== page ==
While Zoom has promised to improve things in terms of security and privacy, an increasing number of organizations have announced that they are banning the app over security concerns. Google has told employees that they cannot use Zoom on corporate computers as it does not meet its security standards. SpaceX, whose employees have been using the tool for conferences and meeting support, has also banned Zoom. The use of Zoom has also been banned entirely or in certain agencies by the governments of Taiwan, Germany and Australia. In the United States, the New York City Department of Education has already prohibited the use of Zoom in schools, and other school districts are likely to follow suit.
It has been reported that the Information Commissioner’s Office (ICO) has once again deferred massive GDPR fines issued to British Airways and Marriott International nine months ago. The fines, relating to data breaches that occurred during 2018, are not insignificant in nature: £183 million for British Airways and £99 million for Marriott International. Given that the ICO has a six-month period following a statement of intent to actually issue the penalty notice to demand payment, and there has already been a three-month deferment in January, this might seem like odd behaviour. However, investigations by the ICO are still ongoing and the current Covid-19 pandemic has certainly added fuel to the regulatory process.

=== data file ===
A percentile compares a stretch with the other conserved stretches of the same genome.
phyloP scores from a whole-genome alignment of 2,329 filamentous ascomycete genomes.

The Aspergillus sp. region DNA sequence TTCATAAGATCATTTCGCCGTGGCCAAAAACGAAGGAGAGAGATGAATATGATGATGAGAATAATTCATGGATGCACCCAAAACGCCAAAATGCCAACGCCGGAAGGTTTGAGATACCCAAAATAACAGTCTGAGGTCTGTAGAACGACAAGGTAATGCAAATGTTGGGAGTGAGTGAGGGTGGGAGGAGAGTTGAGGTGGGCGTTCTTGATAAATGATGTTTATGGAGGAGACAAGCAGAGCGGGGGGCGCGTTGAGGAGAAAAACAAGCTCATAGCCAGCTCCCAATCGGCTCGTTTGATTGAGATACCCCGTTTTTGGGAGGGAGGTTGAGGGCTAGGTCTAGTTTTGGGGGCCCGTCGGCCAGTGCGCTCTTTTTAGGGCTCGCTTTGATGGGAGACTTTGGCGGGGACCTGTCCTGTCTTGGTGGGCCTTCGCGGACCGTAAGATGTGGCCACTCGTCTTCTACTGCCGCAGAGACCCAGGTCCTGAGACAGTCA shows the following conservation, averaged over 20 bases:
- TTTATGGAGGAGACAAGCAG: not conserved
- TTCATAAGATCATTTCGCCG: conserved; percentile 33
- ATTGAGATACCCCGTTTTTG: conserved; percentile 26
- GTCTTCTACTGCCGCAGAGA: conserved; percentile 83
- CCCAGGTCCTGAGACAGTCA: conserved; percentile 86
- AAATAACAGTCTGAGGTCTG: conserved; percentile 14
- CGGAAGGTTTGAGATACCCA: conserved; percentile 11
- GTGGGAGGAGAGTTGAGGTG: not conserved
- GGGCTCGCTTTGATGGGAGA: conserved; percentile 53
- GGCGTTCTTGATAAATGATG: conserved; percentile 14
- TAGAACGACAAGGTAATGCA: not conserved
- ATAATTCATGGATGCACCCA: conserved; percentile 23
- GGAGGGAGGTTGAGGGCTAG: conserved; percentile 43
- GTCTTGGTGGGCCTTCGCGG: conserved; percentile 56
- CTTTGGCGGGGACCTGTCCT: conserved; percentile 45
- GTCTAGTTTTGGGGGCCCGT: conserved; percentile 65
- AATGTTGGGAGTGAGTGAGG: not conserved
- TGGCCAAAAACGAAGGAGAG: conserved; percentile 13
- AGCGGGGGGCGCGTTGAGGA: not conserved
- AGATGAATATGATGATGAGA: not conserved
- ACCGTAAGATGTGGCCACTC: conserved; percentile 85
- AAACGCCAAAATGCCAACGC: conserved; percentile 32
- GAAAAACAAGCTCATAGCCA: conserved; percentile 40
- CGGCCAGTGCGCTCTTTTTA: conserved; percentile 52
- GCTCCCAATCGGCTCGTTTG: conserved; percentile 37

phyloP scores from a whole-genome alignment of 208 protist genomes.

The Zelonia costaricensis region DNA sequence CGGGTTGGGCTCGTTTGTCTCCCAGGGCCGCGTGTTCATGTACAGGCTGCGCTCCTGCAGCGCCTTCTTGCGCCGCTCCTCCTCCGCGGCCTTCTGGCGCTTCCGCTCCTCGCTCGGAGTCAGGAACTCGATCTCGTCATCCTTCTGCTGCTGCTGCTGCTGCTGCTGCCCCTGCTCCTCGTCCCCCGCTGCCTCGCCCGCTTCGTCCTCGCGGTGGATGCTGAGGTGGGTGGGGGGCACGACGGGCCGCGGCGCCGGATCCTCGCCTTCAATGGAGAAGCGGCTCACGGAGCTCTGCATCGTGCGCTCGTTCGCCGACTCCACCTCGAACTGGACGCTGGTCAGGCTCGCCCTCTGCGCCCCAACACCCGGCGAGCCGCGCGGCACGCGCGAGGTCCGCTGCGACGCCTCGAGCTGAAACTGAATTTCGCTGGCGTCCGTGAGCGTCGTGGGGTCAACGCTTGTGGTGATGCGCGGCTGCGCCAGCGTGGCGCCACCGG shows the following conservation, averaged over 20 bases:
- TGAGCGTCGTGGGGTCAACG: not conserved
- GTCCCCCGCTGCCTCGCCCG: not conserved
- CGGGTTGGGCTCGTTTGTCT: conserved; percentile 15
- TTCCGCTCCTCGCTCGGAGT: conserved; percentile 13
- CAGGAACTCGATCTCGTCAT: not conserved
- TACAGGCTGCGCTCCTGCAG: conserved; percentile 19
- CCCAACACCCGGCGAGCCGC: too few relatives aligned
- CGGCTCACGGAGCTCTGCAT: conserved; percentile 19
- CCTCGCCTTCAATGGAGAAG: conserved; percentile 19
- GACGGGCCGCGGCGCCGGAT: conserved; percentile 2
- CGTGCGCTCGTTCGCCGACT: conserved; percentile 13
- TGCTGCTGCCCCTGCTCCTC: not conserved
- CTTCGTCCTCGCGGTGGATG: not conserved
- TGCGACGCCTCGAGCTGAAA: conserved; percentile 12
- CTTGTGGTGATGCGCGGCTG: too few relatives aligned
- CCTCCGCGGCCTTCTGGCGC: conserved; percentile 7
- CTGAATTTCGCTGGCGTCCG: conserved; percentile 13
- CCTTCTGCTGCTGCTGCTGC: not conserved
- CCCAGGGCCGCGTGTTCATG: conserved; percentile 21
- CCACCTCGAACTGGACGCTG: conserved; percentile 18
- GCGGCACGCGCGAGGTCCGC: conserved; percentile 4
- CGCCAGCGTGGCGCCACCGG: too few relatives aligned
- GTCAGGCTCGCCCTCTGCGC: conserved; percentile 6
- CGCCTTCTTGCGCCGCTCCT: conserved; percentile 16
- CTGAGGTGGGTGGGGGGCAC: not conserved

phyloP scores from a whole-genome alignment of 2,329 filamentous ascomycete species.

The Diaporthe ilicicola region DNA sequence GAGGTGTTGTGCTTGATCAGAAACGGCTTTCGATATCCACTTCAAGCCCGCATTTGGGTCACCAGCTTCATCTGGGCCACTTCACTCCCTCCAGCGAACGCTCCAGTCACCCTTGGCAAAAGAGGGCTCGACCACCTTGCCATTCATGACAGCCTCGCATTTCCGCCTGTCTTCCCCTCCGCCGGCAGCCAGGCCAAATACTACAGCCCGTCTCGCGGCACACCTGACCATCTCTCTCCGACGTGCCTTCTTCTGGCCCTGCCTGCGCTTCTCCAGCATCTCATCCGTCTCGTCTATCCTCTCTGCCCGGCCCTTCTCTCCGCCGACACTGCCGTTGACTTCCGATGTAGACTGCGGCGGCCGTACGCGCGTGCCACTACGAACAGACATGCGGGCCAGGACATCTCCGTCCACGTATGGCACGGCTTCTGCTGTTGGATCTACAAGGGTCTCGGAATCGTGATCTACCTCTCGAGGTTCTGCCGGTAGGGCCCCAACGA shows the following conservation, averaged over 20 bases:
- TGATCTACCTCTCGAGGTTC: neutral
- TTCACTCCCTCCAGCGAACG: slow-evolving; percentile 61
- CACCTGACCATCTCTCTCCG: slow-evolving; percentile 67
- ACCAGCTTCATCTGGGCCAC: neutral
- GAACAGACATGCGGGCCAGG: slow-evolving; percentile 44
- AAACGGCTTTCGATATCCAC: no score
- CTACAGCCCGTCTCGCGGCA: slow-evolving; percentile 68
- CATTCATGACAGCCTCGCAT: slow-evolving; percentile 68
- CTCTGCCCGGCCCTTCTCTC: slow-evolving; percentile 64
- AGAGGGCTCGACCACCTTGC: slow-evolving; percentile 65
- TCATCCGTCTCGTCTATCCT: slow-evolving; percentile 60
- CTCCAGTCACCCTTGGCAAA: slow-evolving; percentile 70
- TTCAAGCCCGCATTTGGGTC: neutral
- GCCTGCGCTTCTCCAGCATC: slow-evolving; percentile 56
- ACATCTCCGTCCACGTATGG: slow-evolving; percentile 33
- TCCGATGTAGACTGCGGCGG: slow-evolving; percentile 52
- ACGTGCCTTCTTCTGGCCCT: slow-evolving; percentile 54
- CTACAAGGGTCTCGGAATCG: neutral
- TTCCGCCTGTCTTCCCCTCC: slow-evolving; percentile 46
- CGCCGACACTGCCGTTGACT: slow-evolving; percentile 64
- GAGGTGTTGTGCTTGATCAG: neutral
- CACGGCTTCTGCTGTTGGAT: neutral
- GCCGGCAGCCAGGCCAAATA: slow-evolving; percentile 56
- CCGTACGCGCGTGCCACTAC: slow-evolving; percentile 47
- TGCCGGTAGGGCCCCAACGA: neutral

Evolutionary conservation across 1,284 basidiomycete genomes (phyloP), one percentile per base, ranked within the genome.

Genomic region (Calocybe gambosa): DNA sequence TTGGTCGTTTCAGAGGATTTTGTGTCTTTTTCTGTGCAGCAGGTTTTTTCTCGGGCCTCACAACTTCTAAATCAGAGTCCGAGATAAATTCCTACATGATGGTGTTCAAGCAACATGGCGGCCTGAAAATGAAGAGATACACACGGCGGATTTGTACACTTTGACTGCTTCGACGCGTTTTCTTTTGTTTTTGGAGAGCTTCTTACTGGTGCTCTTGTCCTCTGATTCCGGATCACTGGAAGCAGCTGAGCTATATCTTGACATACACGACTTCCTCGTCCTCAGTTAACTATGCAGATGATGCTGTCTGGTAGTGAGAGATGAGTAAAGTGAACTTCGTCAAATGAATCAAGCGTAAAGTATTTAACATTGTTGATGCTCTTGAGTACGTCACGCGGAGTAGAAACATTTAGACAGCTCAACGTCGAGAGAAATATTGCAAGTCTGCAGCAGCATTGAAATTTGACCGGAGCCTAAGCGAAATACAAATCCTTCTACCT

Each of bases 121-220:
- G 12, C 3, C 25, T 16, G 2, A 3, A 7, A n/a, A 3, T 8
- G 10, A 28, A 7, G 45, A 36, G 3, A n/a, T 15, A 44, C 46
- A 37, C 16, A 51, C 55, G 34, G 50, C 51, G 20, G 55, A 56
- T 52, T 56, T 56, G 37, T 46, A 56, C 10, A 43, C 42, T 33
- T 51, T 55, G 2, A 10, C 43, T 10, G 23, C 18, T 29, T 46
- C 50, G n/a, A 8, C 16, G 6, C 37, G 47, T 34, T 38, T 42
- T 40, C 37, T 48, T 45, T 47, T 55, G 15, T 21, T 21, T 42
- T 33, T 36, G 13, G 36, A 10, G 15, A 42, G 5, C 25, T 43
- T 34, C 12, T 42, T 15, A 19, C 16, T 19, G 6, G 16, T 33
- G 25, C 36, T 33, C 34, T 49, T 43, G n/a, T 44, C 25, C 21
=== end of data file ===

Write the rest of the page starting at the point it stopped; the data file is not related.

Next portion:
Online scammers have begun impersonating President Donald Trump and the White House in phishing emails designed to lure recipients to websites for downloading malware on their systems. The emails are the latest from attackers trying to take advantage of global concerns over the COVID-19 pandemic. Anti-phishing service provider INKY recently spotted the scam emails and described the campaign in a report this week. One of the emails is supposedly from someone in the White House named Valentina Robinson and is titled “The White House Instruction for coronavirus.” The contents of the email are brief and urge recipients to click on an embedded link to a document purportedly containing new guidelines for Americans related to the pandemic.
Apple has under development a feature that would allow iOS users to interact with a third-party app, even if the app wasn’t yet installed on your device, according to a report from 9to5Mac. The report is based on information discovered in the iOS 14 code, which is not necessarily an indication of launch plans on Apple’s part — but rather an insight into some of Apple’s work in progress. The feature is referenced internally as the “Clips” API — not to be confused with Apple’s video editing app of the same name. Based on 9to5Mac’s analysis, the new API works in conjunction with the QR Code reader, allowing a user to scan a code linked to an app, then interact with that app from a card that appears on their screen.